The need for a new public health order in Africa, which promotes domestic vaccine manufacturing, epidemic preparedness and upgraded healthcare systems to meet the needs of the world’s fastest-growing population, was the focus as African leaders met at a global meeting to discuss the status of local pharmaceutical manufacturing on the continent.
The meeting, which was attended by several African heads of state as well as health, finance and trade ministers from across the continent, underscored the need to increase local production of vaccines and therapeutics to achieve greater public-health security.
South Africa’s President, Cyril Ramaphosa, highlighted this in his opening remarks at the start of the two-day virtual meeting, convened by the African Union from Monday saying, “The production of vaccines and access to vaccines is an absolute priority.”
A statement released at the end of the meeting revealed that, although Africa consumes approximately one-quarter of the world’s vaccines by volume, it manufactures less than 1 percent of its routine vaccines, with almost no outbreak vaccine manufacturing in place.
Currently, Africa lags behind in procuring vaccines as the world scramble for the medicines among wealthier nations. This, according to the statement is evident in the low COVID-19 vaccination recorded in the continent. So far, only around 2% of the world’s vaccination against Covid-19 has taken place in Africa.
The meeting, which also had in attendance officials from global financial institutions, foundations, pharmaceutical manufacturers and business leaders is seeking ways to turn this around.
In this regard, the African Union and the Africa CDC are saying that they would continue to work with all stakeholders to identify implementable actions, financing needs and timelines to competitively produce vaccines in Africa.
The African Development Bank (AfDB)says it is working with global and African stakeholders, to articulate a 2030 vision for Africa’s Pharmaceutical Industry in response to several calls received from African Heads of State, who have expressed a strong political will.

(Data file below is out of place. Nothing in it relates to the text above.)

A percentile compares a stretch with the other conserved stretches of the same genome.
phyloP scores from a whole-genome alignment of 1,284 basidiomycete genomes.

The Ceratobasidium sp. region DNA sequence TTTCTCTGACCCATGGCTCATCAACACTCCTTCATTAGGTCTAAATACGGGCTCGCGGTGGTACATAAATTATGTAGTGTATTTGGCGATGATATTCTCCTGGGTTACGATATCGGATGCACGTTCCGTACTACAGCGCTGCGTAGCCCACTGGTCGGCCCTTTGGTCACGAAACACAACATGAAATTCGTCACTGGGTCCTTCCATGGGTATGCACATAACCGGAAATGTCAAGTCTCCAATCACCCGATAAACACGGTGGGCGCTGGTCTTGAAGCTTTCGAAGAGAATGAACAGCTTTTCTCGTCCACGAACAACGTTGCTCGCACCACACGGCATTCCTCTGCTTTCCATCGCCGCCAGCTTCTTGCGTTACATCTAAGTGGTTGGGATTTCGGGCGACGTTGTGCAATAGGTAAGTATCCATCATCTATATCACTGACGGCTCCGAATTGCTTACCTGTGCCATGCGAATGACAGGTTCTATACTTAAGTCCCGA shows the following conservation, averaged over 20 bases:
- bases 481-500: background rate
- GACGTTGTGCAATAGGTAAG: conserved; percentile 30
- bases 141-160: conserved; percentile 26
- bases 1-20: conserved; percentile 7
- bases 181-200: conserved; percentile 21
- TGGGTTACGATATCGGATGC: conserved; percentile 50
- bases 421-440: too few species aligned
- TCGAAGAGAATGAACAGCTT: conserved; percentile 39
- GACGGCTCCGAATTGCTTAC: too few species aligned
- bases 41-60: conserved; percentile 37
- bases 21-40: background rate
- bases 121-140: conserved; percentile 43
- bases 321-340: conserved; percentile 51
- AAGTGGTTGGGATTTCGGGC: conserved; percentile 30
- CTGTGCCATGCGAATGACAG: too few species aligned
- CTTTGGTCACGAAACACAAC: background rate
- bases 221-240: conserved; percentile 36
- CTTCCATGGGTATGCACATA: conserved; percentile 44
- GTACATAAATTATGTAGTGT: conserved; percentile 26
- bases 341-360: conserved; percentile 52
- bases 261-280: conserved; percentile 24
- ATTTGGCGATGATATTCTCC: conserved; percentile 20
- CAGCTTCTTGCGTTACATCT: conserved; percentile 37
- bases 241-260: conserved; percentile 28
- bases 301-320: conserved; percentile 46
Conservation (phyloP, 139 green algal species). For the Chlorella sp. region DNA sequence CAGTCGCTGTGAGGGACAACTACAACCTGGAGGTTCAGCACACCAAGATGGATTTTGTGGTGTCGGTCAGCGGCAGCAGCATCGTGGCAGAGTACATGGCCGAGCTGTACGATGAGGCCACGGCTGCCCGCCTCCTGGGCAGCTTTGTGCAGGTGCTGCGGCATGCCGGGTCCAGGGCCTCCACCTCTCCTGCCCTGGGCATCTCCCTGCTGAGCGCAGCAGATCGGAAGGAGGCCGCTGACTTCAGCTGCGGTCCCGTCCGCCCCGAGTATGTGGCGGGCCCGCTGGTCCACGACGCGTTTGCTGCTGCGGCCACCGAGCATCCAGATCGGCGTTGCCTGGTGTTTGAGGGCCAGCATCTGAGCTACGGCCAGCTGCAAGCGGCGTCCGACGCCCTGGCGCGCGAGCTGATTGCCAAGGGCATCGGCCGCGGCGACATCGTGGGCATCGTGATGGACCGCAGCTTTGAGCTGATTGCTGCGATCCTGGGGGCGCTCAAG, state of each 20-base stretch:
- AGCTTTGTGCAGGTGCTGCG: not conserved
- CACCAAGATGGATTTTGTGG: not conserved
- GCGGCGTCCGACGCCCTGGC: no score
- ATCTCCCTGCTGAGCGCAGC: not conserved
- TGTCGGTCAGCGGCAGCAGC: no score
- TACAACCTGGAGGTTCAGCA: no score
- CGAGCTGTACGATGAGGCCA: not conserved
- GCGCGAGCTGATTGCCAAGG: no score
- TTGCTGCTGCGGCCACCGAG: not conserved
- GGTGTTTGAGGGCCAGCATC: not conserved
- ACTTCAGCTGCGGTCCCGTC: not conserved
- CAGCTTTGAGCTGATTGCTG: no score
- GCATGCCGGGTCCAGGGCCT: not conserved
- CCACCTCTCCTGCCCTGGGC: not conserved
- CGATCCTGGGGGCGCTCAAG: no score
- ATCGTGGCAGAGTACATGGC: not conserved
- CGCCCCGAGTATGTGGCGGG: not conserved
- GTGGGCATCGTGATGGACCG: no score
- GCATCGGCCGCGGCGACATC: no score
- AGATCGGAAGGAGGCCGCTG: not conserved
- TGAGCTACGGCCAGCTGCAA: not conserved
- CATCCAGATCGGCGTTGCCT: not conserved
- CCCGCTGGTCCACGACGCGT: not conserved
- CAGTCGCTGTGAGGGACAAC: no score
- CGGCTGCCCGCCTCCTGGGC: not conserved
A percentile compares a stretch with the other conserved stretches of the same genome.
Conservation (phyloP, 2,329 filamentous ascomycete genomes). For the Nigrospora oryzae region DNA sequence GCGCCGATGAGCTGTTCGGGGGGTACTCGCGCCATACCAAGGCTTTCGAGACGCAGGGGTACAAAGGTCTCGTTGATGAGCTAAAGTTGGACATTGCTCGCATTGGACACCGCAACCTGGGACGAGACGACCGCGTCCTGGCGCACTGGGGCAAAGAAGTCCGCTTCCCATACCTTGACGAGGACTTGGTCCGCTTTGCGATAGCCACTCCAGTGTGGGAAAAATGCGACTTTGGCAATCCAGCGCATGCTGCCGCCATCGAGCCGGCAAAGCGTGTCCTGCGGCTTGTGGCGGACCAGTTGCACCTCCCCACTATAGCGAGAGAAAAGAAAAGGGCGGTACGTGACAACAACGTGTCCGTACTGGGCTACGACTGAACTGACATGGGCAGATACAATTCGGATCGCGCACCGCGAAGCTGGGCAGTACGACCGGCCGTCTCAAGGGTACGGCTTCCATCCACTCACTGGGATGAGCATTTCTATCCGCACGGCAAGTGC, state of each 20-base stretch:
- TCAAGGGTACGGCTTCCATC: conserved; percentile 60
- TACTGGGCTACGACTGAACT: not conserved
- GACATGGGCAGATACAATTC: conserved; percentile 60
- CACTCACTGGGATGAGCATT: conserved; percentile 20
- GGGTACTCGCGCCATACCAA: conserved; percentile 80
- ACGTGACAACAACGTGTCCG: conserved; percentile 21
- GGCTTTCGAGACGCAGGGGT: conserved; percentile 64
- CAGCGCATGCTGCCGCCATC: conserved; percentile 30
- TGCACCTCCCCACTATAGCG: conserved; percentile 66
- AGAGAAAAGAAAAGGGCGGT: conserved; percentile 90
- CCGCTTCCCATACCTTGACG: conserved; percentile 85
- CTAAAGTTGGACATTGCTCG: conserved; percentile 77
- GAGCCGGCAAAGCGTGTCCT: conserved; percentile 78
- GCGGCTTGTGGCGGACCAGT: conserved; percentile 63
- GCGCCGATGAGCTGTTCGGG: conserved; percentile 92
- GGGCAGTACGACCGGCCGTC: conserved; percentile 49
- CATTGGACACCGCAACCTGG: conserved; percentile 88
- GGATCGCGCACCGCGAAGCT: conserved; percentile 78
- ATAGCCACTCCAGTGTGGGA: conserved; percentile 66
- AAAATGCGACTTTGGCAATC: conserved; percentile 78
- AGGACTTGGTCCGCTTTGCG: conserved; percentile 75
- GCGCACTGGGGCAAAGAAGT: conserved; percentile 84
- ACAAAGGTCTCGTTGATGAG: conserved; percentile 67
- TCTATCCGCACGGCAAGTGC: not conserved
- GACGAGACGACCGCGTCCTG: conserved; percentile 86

AfDB has a “industrialize Africa” priority strategy, which intends to build on previous efforts to produce a continental plan of action to boost local African pharmaceutical manufacturing capacity, such as the Pharmaceutical Manufacturing Plan for Africa adopted in Abuja in January 2005 and the Pharmaceutical Manufacturing Plan for Africa (PMPA), prepared by the African Union Commission and the United Nations in 2012, to assist local manufacturers with pharmaceutical production.
The African Development Bank’s Vice President Private Sector, Infrastructure and Industrialization, Solomon Quaynor, who represented the bank at the meeting, said Africa could count on the African Development Bank’s support to secure Africa’s health defense system.
The 2030 vision for Africa’s pharmaceutical industry would also work with pharmaceutical industry associations in Africa to create capacity development links between universities and industry in Africa, and work with African scientists in the diaspora, Quaynor said in remarks made on behalf of African Development Bank President, Dr. Akinwumi Adesina.